Hybrid Vigour Or Heterosis With Mixed Breed Dogs Such As Labradoodles

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Various contentions have been put forward in the dog world by some, (eg those against mixed dog breeds), that ‘hybrid vigor’ is allegedly not possible (for example) when breeding mixed breeds such as Labradoodles (ie mixed breeding of purebred Labradors and Poodles) as it is alleged that hybrid vigor is only possible with mixed breeding of unrelated animals (eg horse and donkey). However, that is not correct, and the benefits and nature of hybrid vigour or heterosis in mixed breeds such as Labradoodles has been known of some some time.

It should be noted that it is well regarded and recognised that hybrid vigour or heterosis effect is ‘strongest’ or ‘highest’ in the first generation of progeny produced from the crossing of the two purebred breeds, such as in Labradoodles. That is, when the two parents are purebred (eg Labrador Retriever and Poodle) and are crossbred, their progeny or offspring have the most hybrid vigour or heterosis effect. And this first generation of progeny or offspring are commonly referred to as the F1. And the next generation F2, etc, etc.

If, for example, you were to then breed an F1 progeny to another F1 progeny, then the hybrid vigour or heterosis in the progency or offpsring produced would be significantly lower than in the F1 generation. And the further down the generations you continue (eg F2, F3, etc), the hybrid vigour or heterosis continues to diminish to the extent that it is insignificant.

Some breeders, for example, of mixed dog breeds such as Labradoodles, even further minimise hybrid vigour or heterosis by ‘back breeding’. For example, they may breed an F1, F2, etc back to one of the original purebred breeds (eg Poodle). And may even deliberately continue this practice, in attempts to ‘strengthen’ a desired characteristic in the offspring or progeny (eg the soft curly coat of the Poodle).

However, not only would this significantly reduce and/or remove the hybrid vigour or heterosis (which is one of the main advantages of mixed dog breeds such as Labradoodles), but it would be producing offpsring or progeny which are basically just more and more Poodle, and less and less Labrador Retriever. And if that is what is truly desired, then why not just breed Poodles in the first instance? Rather than creating a mixed breed (eg Labradoodles), which initially has significant benefits from the hybrid vigour or heterosis, but which is gradually reduced or removed through the back-breeding etc?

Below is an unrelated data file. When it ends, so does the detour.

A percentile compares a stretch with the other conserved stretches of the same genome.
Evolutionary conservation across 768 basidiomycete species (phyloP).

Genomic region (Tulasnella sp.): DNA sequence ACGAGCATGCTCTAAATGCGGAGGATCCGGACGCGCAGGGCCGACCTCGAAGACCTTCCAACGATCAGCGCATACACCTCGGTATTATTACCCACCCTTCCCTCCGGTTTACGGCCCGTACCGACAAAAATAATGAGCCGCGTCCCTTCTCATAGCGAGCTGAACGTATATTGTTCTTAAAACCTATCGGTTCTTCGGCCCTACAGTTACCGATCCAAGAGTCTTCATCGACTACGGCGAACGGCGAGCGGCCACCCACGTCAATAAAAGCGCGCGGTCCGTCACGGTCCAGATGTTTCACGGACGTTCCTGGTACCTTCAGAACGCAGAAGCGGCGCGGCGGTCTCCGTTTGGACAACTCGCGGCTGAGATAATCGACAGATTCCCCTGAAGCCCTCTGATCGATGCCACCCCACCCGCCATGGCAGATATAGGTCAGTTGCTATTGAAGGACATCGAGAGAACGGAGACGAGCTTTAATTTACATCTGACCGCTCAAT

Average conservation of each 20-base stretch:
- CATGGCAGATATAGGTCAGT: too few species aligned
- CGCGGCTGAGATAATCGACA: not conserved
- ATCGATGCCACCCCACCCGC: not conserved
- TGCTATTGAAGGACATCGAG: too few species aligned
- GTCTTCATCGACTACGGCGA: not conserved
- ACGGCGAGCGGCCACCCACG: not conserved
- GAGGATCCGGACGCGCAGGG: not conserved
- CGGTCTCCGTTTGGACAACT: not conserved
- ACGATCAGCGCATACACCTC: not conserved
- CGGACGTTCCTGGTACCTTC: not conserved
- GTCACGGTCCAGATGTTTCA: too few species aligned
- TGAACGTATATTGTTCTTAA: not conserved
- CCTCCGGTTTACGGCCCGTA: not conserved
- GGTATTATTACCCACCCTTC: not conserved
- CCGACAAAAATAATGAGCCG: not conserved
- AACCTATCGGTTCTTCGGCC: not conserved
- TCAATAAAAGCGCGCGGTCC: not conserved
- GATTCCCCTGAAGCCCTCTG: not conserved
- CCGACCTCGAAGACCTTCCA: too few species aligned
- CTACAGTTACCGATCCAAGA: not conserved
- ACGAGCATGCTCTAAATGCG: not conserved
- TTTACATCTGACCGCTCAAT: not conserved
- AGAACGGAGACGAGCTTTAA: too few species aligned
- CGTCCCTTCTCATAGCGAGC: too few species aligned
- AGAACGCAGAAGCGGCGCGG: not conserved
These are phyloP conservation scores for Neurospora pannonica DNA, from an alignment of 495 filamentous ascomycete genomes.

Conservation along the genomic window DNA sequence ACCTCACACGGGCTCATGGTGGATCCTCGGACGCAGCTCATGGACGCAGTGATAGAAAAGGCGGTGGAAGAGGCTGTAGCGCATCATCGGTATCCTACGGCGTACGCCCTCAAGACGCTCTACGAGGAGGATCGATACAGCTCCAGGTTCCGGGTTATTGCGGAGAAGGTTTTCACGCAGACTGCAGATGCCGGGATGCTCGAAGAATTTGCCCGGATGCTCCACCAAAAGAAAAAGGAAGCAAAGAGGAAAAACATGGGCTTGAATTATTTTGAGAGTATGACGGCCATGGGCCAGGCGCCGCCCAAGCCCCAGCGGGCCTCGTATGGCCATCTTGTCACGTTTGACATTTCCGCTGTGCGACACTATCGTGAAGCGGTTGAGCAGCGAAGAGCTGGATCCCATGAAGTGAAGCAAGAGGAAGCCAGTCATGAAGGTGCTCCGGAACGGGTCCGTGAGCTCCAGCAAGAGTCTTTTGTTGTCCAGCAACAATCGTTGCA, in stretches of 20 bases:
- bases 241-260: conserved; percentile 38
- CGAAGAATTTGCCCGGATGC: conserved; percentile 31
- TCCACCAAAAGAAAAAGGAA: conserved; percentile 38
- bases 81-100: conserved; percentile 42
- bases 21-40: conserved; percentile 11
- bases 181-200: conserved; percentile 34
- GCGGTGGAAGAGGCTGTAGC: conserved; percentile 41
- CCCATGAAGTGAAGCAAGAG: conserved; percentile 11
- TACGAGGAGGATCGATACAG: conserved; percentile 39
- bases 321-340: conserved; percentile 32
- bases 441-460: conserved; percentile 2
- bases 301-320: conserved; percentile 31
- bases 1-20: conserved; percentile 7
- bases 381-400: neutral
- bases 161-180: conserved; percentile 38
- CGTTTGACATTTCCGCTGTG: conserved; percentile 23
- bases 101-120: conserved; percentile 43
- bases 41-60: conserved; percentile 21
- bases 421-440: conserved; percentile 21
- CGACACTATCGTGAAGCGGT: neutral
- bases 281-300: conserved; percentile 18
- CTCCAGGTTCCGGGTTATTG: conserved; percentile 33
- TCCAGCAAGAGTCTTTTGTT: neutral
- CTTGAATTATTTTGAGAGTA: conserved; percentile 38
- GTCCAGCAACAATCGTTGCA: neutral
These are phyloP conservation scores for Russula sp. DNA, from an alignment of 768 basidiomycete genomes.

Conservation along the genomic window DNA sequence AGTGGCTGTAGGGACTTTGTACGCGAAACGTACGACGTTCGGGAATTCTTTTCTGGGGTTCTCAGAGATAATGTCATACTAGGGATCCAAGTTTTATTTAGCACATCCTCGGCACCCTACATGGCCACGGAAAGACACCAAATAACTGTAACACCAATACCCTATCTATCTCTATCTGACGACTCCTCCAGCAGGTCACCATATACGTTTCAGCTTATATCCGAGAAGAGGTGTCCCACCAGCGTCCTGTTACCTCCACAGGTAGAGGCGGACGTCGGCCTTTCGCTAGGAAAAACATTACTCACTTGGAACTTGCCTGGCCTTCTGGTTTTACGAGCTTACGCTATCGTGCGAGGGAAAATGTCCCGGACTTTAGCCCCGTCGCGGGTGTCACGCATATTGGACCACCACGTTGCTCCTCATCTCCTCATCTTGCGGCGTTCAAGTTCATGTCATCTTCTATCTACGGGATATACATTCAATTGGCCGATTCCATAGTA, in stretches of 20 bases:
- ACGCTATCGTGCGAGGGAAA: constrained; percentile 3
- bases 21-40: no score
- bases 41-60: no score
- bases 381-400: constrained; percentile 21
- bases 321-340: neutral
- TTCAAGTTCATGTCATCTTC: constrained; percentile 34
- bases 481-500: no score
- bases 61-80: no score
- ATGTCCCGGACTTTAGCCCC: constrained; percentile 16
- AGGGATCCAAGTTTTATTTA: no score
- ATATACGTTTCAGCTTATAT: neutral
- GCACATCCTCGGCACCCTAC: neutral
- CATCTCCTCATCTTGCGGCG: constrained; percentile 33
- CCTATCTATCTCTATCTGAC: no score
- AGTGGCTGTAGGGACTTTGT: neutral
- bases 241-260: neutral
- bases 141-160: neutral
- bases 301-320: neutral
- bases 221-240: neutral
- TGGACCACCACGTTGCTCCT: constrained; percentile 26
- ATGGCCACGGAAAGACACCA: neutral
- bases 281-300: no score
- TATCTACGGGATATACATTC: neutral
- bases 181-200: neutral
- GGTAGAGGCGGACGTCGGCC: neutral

I have provided various extracts, links etc below that relate to hybrids, and to hybrid vigour or heterosis. And hope that these may assist with the understanding etc of hybrid vigour or heterosis.

Firstly, in a New Zealand government publication(1):

“What is a hybrid?

A hybrid is an organism resulting from a cross between genetically different parents. Hybrids can arise from crosses between closely related species (interspecific hybrids) or by crosses between different types (subspecies, varieties, cultivars) within a species (intraspecific hybrids).

Hybridisation occurs naturally, but it is also widely used in selective breeding programmes for both plants and animals. The mule is an interspecific hybrid between the horse and the donkey, bred to combine some of the favourable characteristics of each parent. Intraspecific hybrids often show “hybrid vigour” (heterosis), growing more vigorously and yielding more than in-bredlines.”

Hence, mixed dog breeds such as Labradoodles are ‘intraspecific hybrids’ (ie are within species breeding) and do show hybrid vigor or heterosis.

In an article titled ‘Heterosis Effect, Hybrid dogs’,(2) it states:

“Heterosis effect results in a healthier, more vigorous dog with a reduced chance of genetic disease. It is well known in all domestic animal breedings, hybrids 50%-50% mixes of two different breeds will raise the chances of having less genetic diseases because all doubling of detrimental effects will stop in the first generation. The genetic term for this is HETEROSIS EFFECT. This effect often gives non-related individuals stronger descendants than inbreeds.”

“Once one goes beyond first generation purebred to purebred, you loose the heterosis effect, which is the goal for most hybrid breeders.”

A noteworthy extract from ‘Principles of Genetics I’, D.H. “Denny” Crews, Jr., Ph.D., P.A.S.; Breeding and Genetics Section, LSU Department of Animal Science, Baton Rouge(3), states:

“Mating of animals which are not alike in their pedigree or that are not related are those which will generally exhibit higher levels of hybrid vigor. Closely related animals do not exhibit high levels of heterosis. “

Also noteworthy is the extract from ‘Heterosis and Outbreeding Depression in Interpopulation Crosses Spanning a Wide Range of Divergence’,

Suzanne Edmands, Department of Biology, University of Oregon, Eugene, Oregon, (4), which states:

“Relative to parentals, F1 hybrids showed a trend toward increased fitness, with no correspondence with population divergence, and a decrease in variance, which in some cases correlated with population divergence. In sharp contrast, F2 hybrids had a decrease in fitness and an increase in variance that both corresponded to population divergence.”

From a United States Department of Agriculture, University of Arkansas, and County Governments Cooperating:

“The highest level of hybrid vigor is obtained from F1’s, the first cross of unrelated populations.”

“Hybrid Vigor – An increase in the performance of crossbred animals over that of purebreds, also known as heterosis.”

From a transcript of the Senate of Australia(5):

“veterinarians recognize the concept of

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